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Centre Differences

Central Analysis of HbA1C

In all the studies, HbA1C was centrally analysed at the Steno Diabetes Center using the same calibrator lots as the Diabetes Control and Complications Trial (DCCT) laboratory. By direct sample exchange, the Steno Diabetes Center HbA1C results were found to be 0.3% higher than the DCCT levels.

Differences between Centres

Many potential explanations for the between-centre differences have been discussed in the study group, but real evidence for any of these explanations has not been found. The feedback from the first study and the discussions of the centre differences have caused each study group member to consider whether anything could be changed at their centre in order to improve metabolic control. Three years after the first crosssectional study, a second study was carried out to restudy the between-centre differences after this feedback. The third paper, Persistent differences among centers over 3 years in glycemic control and hypoglycemia in a study of 3,805 children and adolescents with type 1 diabetes from the Hvidøre Study Group,3 investigated the reproducibility of the between-centre differences and analysed factors potentially influencing the variations in glycaemic control between centres, including number of injections, insulin dose, and rate of severe hypoglycaemia. Twenty-one international paediatric diabetes centres from 17 countries participated.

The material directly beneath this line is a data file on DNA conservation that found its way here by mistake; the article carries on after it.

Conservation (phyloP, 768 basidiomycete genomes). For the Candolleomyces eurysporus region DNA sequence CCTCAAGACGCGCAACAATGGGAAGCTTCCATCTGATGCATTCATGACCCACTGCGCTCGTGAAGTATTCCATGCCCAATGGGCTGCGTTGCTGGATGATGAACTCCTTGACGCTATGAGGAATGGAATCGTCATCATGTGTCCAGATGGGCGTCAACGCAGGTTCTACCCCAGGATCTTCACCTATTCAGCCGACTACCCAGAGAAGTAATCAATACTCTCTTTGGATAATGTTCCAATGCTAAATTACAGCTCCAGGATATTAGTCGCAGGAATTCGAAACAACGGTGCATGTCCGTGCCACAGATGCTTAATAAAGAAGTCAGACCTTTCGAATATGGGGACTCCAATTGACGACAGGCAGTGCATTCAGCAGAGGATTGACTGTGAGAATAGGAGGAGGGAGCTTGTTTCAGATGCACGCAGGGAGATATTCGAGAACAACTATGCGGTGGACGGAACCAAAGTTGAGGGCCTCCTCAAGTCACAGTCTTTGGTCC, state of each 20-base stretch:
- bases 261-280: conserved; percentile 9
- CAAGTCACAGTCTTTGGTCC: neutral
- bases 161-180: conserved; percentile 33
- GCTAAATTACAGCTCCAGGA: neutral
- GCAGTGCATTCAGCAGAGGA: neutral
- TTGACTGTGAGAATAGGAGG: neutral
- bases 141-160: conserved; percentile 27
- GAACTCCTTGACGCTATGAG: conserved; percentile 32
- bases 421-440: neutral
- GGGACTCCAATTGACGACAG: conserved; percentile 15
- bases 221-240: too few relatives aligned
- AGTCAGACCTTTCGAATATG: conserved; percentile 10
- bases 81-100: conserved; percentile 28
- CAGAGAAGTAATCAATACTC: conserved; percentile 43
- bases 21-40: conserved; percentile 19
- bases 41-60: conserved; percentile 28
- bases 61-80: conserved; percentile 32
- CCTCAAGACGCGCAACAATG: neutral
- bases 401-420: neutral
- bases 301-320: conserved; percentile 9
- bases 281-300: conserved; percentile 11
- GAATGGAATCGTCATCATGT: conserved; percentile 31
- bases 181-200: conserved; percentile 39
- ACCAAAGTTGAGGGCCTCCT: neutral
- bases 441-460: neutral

Figure 7
Adjusted means ± 1 SE (adjustment for sex, age, and diabetes duration) of the HbA1C at the participating centres at the baseline evaluation (1995, top panel) sorted according to their HbA1C levels. The bottom panel shows the change in the adjusted mean after three years.
Figure 7

Reproduced from Danne et al. Diabetes Care 2001; 24(8): 1342-7.

Striking differences in average HbA1C were found between centres; these differences remained after adjustment for the significant confounders of sex, age, and diabetes duration. Three centres had improved significantly, and four centres had deteriorated significantly in their overall adjusted HbA1C, while glycaemic control did not change in 14 centres (Figure 7). During the observation period, there were increases in the adjusted insulin dose by 0.076 U/kg, in the adjusted number of injections by 0.23 injections per day, and in the adjusted BMI by 0.95 kg/m2.

To examine whether the betweencentre differences were particularly pronounced early or later in the course of diabetes, the mean HbA1C was calculated for each centre separately for children with duration = 3 years and > 3 years. The differences were apparent even in patients with short diabetes duration and remained stable three years later (mean adjusted HbA1C 8.62 ± 0.03 [1995] versus 8.67 ± 0.04 [1998]) (Figure 8). An alternative explanation for the good correlation between the average control in patients with short diabetes duration and those with a long-term course of the disease could be differences in the diabetes education and management from the onset of the disease. Thus differing attitudes of the diabetes teams and/or differing degrees of patient empowerment may represent a major factor underlying these differences between centres.

Figure 8